English version

Topic: Meteorology

From Longman Dictionary of Contemporary Englishmeteorologyme‧te‧o‧rol‧o‧gy /ˌmiːtiəˈrɒlədʒi $ -ˈrɑː-/ noun [uncountable]  HEMthe scientific study of weather conditionsmeteorologist noun [countable] The storms have baffled meteorologists in the United States.meteorological /ˌmiːtiərəˈlɒdʒɪkəl◂ $ -ˈlɑː-/ adjective satellites that provide meteorological data to the National Weather Service
Examples from the Corpus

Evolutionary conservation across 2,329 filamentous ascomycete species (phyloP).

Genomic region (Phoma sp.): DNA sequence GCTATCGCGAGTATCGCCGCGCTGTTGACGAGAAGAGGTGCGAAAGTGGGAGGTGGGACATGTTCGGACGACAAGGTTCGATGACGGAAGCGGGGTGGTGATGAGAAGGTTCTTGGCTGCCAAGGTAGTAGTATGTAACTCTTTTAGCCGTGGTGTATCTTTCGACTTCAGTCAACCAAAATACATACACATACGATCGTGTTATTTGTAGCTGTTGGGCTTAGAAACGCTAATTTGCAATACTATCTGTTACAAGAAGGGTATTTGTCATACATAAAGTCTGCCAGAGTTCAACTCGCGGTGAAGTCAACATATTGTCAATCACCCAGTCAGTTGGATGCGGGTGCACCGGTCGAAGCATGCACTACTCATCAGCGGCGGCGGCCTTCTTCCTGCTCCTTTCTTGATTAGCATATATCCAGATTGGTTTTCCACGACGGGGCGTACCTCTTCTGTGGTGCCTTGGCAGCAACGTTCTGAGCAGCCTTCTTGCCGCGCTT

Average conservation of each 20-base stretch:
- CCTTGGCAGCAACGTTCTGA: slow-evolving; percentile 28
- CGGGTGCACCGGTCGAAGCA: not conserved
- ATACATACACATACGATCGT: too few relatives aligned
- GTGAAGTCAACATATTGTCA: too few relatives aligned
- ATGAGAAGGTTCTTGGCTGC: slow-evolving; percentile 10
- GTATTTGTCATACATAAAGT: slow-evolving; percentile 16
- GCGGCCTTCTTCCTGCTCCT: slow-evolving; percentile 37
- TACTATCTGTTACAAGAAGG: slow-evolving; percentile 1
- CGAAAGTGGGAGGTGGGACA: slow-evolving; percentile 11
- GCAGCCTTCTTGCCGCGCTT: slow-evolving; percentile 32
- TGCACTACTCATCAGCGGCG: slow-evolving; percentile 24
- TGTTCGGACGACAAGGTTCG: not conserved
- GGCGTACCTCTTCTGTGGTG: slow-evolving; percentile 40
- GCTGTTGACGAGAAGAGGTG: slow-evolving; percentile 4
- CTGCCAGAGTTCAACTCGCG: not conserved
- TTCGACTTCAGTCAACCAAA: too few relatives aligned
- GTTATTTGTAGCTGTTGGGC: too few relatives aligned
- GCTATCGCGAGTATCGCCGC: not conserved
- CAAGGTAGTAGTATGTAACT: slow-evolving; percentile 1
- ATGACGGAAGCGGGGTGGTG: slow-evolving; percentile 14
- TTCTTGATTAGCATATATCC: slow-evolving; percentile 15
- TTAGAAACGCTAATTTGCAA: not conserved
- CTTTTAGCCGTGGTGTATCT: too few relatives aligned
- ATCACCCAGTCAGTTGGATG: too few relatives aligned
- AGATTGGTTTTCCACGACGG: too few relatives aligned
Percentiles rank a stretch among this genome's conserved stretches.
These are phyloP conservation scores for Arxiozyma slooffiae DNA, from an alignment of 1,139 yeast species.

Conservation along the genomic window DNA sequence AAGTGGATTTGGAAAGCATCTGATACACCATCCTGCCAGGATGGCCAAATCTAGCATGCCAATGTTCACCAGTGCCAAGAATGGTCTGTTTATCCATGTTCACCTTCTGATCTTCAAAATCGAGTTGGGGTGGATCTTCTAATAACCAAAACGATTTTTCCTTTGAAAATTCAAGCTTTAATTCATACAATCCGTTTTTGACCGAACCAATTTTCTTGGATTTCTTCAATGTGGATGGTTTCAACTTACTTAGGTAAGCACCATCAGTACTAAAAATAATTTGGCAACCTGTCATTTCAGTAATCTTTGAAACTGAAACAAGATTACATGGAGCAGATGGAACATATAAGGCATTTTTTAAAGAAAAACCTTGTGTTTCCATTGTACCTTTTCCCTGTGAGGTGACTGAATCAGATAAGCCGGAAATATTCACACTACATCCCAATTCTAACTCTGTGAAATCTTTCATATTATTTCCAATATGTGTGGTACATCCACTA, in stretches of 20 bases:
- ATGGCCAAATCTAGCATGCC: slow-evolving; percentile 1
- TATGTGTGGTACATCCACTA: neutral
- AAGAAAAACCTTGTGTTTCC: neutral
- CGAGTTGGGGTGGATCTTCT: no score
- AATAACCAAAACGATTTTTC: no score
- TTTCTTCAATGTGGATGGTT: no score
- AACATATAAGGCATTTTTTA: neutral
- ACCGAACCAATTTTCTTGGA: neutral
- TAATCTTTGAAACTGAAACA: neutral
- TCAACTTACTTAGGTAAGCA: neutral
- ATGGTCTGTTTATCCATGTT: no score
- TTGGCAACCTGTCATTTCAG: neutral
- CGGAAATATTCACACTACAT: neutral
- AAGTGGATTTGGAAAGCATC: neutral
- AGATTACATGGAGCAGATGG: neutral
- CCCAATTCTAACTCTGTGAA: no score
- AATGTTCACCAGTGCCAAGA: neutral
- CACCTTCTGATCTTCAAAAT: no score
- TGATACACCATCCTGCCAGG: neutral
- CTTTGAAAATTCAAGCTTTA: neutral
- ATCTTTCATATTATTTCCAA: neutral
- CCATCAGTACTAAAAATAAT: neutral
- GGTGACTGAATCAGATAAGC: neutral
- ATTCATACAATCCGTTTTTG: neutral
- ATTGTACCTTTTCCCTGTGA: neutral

meteorologyNatural science managers oversee activities in agricultural science, chemistry, biology, geology, meteorology, or physics.This is a nice analogy, within the constraints of his meteorology.Some of them were really interested in meteorology, others only tolerant of what they considered to be a very inexact science.Subsequent work by Aitken was largely within the field of meteorology, although he maintained other interests.There are also posts in various environment-oriented research institutes and other organisations for which a knowledge of meteorology is advantageous.A new school of meteorology was founded to explain it.His most important legacy to meteorology was as secretary of the International Meteorological Committee from its inception in 1874 until 1900.Standards may be applied nationally, regionally or according to local conditions of land use, topography, meteorology, and so on.